I originally intended entering this story into a competition but ran out of time, so thought it would make a change from my song title series. It might not be quite what you expect.
I was starving. I hadn’t eaten a thing for three days and it was beginning to affect my judgement.
‘What on earth are you playing at, Zoe? The odd mistake I can forgive, but your work today has been appalling. You’d better pull your socks up my girl, or you’ll be out. Now, get on with it, and for God’s sake do it properly.’
I won’t cry. I won’t cry. I won’t give him the satisfaction of seeing how upset I am. Perhaps the diet wasn’t such a good idea if going without food meant I’d be out of a job, even if having no income would mean I’d lose weight because I couldn’t afford to buy anything. Usually I was quite sensible, counted calories and cut out the booze and chocolate as the bikini season approached. When I received the urgent e-mail, I realised I had less than three weeks to lose a stone, so it required drastic action. Six months ago I might have made it, but the terrible winter weather meant I’d been stodging on calorie-laden food, and not getting much exercise. It hadn’t helped when my boyfriend had dumped me, and I knew I had taken refuge in comfort eating.
‘Jane? It’s me. Help! Have you still got the details of that diet from a few years ago, when you managed to lose so much weight?’
‘The one that landed me in hospital, you mean? It’s easy to lose the pounds when you’re constantly throwing up, and the miracle pills give you all kinds of side-effects. Didn’t you read the reports about how dangerous they were after that girl died? Fine if you want to sue the company for a million bucks to go into your estate, but not something I would recommend. Why the urgency?’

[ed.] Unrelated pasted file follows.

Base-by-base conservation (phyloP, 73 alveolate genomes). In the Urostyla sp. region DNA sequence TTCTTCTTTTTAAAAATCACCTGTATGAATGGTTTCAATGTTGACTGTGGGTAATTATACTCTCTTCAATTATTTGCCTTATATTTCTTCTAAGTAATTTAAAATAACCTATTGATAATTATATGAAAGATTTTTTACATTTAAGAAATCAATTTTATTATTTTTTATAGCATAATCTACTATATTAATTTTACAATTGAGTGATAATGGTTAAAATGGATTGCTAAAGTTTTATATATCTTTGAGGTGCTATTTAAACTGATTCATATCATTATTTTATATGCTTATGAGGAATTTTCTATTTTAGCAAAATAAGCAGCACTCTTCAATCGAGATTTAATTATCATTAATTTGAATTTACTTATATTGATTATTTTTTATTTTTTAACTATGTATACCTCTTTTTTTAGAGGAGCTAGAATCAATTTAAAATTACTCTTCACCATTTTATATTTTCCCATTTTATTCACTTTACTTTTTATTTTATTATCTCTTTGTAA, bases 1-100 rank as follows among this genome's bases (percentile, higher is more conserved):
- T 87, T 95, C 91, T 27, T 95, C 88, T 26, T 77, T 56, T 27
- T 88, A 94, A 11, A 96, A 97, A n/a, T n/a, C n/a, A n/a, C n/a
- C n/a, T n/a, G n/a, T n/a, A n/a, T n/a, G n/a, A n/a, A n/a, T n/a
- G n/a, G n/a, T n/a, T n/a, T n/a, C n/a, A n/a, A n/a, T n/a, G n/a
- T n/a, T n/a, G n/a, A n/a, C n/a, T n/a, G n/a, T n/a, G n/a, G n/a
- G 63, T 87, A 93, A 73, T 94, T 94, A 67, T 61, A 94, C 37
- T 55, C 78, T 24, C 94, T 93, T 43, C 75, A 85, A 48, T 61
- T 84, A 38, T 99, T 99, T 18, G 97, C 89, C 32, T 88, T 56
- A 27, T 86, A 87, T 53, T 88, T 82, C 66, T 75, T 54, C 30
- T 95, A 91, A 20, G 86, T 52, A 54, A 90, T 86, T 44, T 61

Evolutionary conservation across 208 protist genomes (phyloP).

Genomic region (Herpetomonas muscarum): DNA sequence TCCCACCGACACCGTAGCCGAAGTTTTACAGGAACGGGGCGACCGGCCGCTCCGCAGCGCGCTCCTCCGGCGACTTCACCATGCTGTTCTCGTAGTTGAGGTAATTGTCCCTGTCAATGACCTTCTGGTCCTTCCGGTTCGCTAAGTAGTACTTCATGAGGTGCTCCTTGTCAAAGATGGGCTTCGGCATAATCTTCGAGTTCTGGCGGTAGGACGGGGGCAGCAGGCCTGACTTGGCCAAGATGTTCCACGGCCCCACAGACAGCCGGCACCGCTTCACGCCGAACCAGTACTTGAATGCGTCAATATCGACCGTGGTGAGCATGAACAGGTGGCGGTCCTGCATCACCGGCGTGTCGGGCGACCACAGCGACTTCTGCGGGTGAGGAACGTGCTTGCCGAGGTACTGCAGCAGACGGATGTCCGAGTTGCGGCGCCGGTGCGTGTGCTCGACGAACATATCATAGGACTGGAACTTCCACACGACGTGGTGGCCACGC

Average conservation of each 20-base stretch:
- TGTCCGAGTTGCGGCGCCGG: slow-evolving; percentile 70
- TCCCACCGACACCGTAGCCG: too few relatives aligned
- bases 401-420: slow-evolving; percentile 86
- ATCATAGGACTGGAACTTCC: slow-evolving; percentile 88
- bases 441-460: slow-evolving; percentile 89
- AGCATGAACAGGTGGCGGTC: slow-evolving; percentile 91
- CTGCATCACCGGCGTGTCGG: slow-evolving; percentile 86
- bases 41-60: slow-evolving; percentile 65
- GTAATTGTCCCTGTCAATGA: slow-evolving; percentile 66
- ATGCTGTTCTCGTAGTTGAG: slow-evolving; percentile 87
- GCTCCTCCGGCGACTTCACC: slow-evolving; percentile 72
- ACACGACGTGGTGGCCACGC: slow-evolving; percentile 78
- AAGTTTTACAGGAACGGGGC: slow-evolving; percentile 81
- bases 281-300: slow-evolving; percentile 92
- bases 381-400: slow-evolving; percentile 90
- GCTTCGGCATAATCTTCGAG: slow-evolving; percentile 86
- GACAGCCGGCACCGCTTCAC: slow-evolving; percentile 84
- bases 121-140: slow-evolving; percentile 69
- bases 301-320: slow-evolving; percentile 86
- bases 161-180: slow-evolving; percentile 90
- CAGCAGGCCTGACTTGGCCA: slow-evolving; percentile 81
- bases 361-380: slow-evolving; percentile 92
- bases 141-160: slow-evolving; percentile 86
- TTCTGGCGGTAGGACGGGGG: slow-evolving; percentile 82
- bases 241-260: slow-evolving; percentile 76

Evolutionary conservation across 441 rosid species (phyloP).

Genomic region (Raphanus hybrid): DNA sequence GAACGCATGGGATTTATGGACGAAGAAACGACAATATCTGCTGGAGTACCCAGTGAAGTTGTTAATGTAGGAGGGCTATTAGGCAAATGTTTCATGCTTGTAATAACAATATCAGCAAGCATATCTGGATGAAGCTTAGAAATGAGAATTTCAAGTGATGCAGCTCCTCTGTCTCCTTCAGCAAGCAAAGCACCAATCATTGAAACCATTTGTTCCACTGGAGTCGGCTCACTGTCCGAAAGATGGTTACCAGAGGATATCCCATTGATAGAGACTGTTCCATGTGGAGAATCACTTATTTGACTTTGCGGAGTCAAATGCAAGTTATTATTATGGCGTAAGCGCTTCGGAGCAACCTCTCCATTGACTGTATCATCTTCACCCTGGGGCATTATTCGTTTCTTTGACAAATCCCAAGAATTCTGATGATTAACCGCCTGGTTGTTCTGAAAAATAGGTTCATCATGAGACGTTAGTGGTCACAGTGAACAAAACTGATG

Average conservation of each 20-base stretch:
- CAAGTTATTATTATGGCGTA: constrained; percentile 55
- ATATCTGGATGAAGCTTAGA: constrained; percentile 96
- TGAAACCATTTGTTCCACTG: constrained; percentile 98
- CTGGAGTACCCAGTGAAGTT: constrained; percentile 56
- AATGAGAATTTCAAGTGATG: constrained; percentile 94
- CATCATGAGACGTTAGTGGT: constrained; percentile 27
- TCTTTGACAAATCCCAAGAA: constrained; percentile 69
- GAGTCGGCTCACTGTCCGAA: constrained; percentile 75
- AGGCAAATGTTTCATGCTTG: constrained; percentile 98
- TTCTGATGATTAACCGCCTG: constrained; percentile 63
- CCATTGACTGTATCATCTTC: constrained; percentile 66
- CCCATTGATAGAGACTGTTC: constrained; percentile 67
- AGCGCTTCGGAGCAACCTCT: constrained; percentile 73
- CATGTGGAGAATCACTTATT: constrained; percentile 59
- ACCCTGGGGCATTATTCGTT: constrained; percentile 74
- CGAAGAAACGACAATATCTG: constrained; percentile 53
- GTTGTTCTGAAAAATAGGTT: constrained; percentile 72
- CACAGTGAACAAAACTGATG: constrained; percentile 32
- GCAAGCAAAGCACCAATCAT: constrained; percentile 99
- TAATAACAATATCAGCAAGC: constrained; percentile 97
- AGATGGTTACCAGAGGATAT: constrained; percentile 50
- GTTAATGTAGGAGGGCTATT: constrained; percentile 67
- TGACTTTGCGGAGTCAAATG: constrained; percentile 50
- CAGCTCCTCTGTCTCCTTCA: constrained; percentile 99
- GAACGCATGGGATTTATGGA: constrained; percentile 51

‘Something very important has come up. I need to look my best, and that means losing some weight, fast. I’ve only got three weeks. Any ideas?’
‘Meet me for lunch, and we’ll talk about it.’
‘Lunch? Are you mad? How can I lose weight if you drag me off to eat stodge? No doubt washed down with a bottle of wine. I’m serious. If you can’t help I’ll have to do some research. Ring you later. Bye.’
After spending an hour browsing the Internet I had come up with only two options. One, order weird potions promising fantastic results, costing a fortune and probably the biggest scams going, or two, invent a time-travel machine and go back a couple of months so I could lose the pounds sensibly, at the rate of one or two a week. That’s why I was on this starvation diet but it didn’t seem to be doing a lot of good. Everywhere I looked there was food. I popped into the supermarket to buy some batteries, and had to steel myself as the smell of fresh bread wafted from the in-house bakery. Collecting my weekly magazine from the newsagents, my eyes couldn’t miss the rows of boxes of chocolates. Even when I sat down to read, it was full of adverts for how to make the perfect calorie-laden cake.
When I started my research project, I hadn’t expected to get a result; it was something to keep my mind off eating. The more I learnt, the more I became involved until it was taking over every spare moment. I neglected my friends, left emails unanswered, and stopped attending social events. It’s no wonder Jane hadn’t been over-enthusiastic hearing from me, but pledging to get back to normal after the presentation, I opened my file and settled down to completing my inquiries.